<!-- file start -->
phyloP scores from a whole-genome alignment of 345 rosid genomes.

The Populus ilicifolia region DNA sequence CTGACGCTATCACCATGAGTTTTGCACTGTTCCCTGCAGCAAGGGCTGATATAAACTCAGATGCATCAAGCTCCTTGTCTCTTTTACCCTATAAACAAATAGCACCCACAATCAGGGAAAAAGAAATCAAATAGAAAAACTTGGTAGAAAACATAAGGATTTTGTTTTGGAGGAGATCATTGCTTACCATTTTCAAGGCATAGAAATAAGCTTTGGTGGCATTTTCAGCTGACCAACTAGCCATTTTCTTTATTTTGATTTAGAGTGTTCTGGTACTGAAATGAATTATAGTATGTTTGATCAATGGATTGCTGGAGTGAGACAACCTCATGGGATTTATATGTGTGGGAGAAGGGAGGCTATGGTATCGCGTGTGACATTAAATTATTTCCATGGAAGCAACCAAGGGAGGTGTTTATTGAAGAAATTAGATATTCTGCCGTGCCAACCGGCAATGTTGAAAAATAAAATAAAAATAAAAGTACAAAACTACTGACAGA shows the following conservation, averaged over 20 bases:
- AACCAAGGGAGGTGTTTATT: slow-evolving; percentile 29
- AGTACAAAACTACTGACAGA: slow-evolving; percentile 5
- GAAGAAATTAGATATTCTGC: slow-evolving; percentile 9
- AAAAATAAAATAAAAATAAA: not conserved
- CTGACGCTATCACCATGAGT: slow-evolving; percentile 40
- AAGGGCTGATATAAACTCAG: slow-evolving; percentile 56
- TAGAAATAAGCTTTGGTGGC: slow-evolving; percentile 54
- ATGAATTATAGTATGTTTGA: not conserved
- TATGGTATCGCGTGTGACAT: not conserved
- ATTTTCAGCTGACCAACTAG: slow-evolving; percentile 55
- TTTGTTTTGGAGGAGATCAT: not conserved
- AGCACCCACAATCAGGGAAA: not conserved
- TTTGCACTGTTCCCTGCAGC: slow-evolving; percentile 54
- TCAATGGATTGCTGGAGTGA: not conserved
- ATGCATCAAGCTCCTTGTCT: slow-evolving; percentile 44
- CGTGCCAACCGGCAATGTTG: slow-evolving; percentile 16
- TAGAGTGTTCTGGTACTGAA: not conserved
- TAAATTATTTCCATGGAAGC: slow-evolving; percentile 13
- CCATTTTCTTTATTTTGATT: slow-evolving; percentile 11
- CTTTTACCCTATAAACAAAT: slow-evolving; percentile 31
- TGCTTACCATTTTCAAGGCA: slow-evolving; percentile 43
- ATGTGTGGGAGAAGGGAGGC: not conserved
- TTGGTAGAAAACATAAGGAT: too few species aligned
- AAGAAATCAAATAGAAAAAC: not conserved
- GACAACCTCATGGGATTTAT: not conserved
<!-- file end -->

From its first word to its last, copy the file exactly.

phyloP scores from a whole-genome alignment of 345 rosid genomes.

The Populus ilicifolia region DNA sequence CTGACGCTATCACCATGAGTTTTGCACTGTTCCCTGCAGCAAGGGCTGATATAAACTCAGATGCATCAAGCTCCTTGTCTCTTTTACCCTATAAACAAATAGCACCCACAATCAGGGAAAAAGAAATCAAATAGAAAAACTTGGTAGAAAACATAAGGATTTTGTTTTGGAGGAGATCATTGCTTACCATTTTCAAGGCATAGAAATAAGCTTTGGTGGCATTTTCAGCTGACCAACTAGCCATTTTCTTTATTTTGATTTAGAGTGTTCTGGTACTGAAATGAATTATAGTATGTTTGATCAATGGATTGCTGGAGTGAGACAACCTCATGGGATTTATATGTGTGGGAGAAGGGAGGCTATGGTATCGCGTGTGACATTAAATTATTTCCATGGAAGCAACCAAGGGAGGTGTTTATTGAAGAAATTAGATATTCTGCCGTGCCAACCGGCAATGTTGAAAAATAAAATAAAAATAAAAGTACAAAACTACTGACAGA shows the following conservation, averaged over 20 bases:
- AACCAAGGGAGGTGTTTATT: slow-evolving; percentile 29
- AGTACAAAACTACTGACAGA: slow-evolving; percentile 5
- GAAGAAATTAGATATTCTGC: slow-evolving; percentile 9
- AAAAATAAAATAAAAATAAA: not conserved
- CTGACGCTATCACCATGAGT: slow-evolving; percentile 40
- AAGGGCTGATATAAACTCAG: slow-evolving; percentile 56
- TAGAAATAAGCTTTGGTGGC: slow-evolving; percentile 54
- ATGAATTATAGTATGTTTGA: not conserved
- TATGGTATCGCGTGTGACAT: not conserved
- ATTTTCAGCTGACCAACTAG: slow-evolving; percentile 55
- TTTGTTTTGGAGGAGATCAT: not conserved
- AGCACCCACAATCAGGGAAA: not conserved
- TTTGCACTGTTCCCTGCAGC: slow-evolving; percentile 54
- TCAATGGATTGCTGGAGTGA: not conserved
- ATGCATCAAGCTCCTTGTCT: slow-evolving; percentile 44
- CGTGCCAACCGGCAATGTTG: slow-evolving; percentile 16
- TAGAGTGTTCTGGTACTGAA: not conserved
- TAAATTATTTCCATGGAAGC: slow-evolving; percentile 13
- CCATTTTCTTTATTTTGATT: slow-evolving; percentile 11
- CTTTTACCCTATAAACAAAT: slow-evolving; percentile 31
- TGCTTACCATTTTCAAGGCA: slow-evolving; percentile 43
- ATGTGTGGGAGAAGGGAGGC: not conserved
- TTGGTAGAAAACATAAGGAT: too few species aligned
- AAGAAATCAAATAGAAAAAC: not conserved
- GACAACCTCATGGGATTTAT: not conserved